Davis Polk rescinds job offers for Columbia and Harvard students, but it could be the other way around

Davis Polk rescinds job offers for Columbia and Harvard students, but it could be the other way around

Davis Polk, one of the country’s most prestigious law firms, recently rescinded employment offers made to three students whom the firm believed had led organizations at Harvard and Columbia, who issued statements blaming Israel for the October 7 attack by Hamas, which killed more than 1,400 Israelis. ,

On Tuesday, the firm said it was reconsidering the decision by two of the three students who fought their dismissals, saying they had not authorized the letters, which had no personal signatories. The potential reversal highlights the implications for both employers and employees of what has become one of the most emotionally divisive issues in recent decades.

New York law firm said two students played leadership roles in signing groups a letter One at Columbia and one at Harvard was affiliated with Palestine Solidarity Groups, which jointly wrote a letter holding the “Israeli regime” responsible for the deadly violence. The Columbia students’ letter expressed “full solidarity with the Palestinian resistance.”

The company neither identified the students nor said which of the two proposals it was reconsidering.

“The views expressed in some of the statements signed by law school student organizations in recent days are in direct violation of our firm’s value system,” Davis Polk said in a statement. To ensure that “we continue to maintain a supportive and inclusive work environment,” the firm said, “the student leaders responsible for signing these statements are no longer welcome at our firm.”

Neil Barr, Davis Polk’s chairman and managing partner, said in an interview Tuesday that the company does not want employees who support the atrocities of the Hamas attack working for them.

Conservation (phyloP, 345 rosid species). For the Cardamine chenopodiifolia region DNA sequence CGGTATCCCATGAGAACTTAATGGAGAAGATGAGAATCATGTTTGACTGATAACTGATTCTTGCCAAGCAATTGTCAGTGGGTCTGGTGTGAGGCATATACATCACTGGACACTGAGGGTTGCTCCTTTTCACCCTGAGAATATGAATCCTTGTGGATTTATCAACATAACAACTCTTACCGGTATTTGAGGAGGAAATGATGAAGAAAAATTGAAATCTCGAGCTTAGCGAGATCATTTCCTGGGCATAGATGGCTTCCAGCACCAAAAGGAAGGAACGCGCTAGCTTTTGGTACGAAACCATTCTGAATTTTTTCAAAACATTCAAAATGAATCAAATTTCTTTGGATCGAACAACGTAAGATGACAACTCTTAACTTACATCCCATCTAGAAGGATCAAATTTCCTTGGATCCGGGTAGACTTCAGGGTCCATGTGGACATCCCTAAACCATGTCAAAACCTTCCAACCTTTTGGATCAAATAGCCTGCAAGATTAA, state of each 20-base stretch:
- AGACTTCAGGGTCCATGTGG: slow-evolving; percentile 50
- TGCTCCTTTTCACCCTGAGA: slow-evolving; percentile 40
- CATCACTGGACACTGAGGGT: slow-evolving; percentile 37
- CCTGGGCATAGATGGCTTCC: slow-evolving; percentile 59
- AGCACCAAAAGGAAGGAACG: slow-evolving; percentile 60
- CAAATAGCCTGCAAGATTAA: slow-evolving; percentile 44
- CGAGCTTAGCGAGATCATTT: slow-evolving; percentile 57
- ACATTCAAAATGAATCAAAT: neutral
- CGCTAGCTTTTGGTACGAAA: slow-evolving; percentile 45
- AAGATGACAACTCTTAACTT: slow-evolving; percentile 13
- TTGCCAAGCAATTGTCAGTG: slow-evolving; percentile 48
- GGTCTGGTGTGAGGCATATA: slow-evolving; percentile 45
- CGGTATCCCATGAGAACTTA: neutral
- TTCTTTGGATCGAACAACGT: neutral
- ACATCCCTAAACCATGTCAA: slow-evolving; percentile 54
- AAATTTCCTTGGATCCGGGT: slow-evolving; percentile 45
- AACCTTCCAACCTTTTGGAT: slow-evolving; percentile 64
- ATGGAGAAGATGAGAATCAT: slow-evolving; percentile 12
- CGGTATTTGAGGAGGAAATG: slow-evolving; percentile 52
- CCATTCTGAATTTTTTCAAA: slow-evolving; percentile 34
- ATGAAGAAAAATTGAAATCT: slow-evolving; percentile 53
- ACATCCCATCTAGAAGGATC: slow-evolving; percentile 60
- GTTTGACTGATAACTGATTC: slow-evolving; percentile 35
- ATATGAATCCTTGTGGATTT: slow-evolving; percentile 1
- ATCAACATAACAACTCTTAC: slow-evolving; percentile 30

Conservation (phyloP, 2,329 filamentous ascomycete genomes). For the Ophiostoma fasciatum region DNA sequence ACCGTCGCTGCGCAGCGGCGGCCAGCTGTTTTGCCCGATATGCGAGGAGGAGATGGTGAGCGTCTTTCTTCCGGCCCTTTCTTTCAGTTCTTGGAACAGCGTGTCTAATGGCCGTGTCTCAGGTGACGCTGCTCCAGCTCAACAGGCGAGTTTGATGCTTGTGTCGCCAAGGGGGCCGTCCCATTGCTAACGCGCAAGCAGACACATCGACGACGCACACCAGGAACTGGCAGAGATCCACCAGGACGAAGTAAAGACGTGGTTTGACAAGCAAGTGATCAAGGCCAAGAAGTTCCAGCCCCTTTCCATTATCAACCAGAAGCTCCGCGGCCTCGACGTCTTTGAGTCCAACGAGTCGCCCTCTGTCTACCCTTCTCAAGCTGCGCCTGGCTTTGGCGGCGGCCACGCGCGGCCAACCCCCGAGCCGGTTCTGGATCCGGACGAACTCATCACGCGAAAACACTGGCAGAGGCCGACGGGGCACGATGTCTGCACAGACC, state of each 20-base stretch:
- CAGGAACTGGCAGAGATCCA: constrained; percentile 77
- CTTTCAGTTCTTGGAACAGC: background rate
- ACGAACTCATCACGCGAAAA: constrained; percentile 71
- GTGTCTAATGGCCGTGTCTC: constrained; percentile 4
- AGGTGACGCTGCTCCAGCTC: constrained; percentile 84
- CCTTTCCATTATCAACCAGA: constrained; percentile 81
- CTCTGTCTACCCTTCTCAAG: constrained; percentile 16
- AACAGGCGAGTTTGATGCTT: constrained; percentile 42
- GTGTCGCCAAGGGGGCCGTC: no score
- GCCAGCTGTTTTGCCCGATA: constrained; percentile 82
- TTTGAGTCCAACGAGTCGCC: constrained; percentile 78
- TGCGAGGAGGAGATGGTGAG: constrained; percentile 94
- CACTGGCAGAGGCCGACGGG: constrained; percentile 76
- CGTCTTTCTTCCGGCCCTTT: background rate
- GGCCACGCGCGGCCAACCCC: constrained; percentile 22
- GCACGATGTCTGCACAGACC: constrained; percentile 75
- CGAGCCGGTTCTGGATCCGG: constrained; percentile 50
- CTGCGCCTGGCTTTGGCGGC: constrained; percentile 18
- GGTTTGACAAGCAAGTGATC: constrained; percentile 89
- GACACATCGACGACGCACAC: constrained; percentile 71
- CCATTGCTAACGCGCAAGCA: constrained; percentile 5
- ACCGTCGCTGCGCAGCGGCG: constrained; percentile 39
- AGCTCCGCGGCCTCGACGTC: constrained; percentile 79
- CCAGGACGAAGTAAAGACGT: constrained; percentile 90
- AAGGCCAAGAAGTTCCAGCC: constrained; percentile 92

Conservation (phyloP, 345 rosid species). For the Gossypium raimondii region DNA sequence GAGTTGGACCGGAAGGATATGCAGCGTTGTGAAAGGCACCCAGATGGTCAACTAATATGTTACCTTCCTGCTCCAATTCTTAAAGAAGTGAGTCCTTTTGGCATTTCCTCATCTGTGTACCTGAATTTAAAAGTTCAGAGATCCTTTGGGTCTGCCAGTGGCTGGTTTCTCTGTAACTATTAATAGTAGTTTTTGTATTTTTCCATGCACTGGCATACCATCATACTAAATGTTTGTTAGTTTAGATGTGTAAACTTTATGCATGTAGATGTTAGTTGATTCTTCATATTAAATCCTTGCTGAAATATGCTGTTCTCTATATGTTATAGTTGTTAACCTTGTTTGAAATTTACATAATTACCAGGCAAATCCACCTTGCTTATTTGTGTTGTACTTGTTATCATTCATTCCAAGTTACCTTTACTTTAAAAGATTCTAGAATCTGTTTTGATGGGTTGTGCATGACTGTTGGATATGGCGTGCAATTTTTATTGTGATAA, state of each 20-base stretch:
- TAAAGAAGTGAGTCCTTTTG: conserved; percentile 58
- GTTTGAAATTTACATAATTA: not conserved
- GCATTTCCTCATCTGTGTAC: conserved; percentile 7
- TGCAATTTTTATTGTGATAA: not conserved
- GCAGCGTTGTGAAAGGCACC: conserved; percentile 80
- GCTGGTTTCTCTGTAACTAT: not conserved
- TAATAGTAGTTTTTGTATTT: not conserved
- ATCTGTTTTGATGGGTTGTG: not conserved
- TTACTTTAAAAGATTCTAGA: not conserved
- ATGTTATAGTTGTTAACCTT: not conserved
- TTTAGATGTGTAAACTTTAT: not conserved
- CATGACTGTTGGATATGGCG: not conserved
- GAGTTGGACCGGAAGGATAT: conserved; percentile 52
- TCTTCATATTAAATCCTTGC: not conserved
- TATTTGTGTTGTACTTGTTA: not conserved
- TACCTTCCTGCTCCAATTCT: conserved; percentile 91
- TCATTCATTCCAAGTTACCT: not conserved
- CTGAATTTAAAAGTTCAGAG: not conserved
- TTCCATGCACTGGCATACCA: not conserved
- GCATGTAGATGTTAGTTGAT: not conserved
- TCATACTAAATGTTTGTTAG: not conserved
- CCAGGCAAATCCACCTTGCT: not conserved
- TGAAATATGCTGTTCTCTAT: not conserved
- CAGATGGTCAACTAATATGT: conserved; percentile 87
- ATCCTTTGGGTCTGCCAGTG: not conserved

Last week, a large number of law students from Columbia, Harvard and other schools to whom Davis Polk had promised employment arrived to say that they did not agree with the statements issued from the organizations of which they were part and Israel was blamed for this. The Oct. 7 murders, said Katie Moss, a Davis-Polk spokeswoman.

Ms. Moss said several students also said they had resigned from those groups or similar groups after the Harvard and Columbia student groups issued their statements.

Davis Polk said it is in talks with students who fought their dismissals, but has not yet made a decision about whether to reverse the move.

The Davis Polk situation underscores the challenges of bringing controversial and political issues into the workplace, and it raises a new question: whether an employer can hold an employee or potential employee personally accountable for every action taken by that affinity group. Can appoint, of which he is a member. ,

Another law firm, Winston & Strawn, recently rescinded an employment offer made to Rhina Workman, a law student at New York University and president of the university’s Student Bar Association, who wrote a message to her student group Which said that “Israel bears full responsibility for this tremendous loss of life.”

In recent days, some large Wall Street investors, including hedge fund manager William Ackman, have been calling on corporations to refuse to hire students who are members of groups that have sought to highlight Israel’s policies as the cause of the attacks. Have signed the statements. On X, formerly known as Twitter, Mr. Ackman demanded that Harvard release the names of members of these student organizations.

Davis Polk is known for its work advising some of the largest financial institutions and corporations on mergers, restructurings and litigation. Ms Moss said the company had taken its own decision to cancel the offers.

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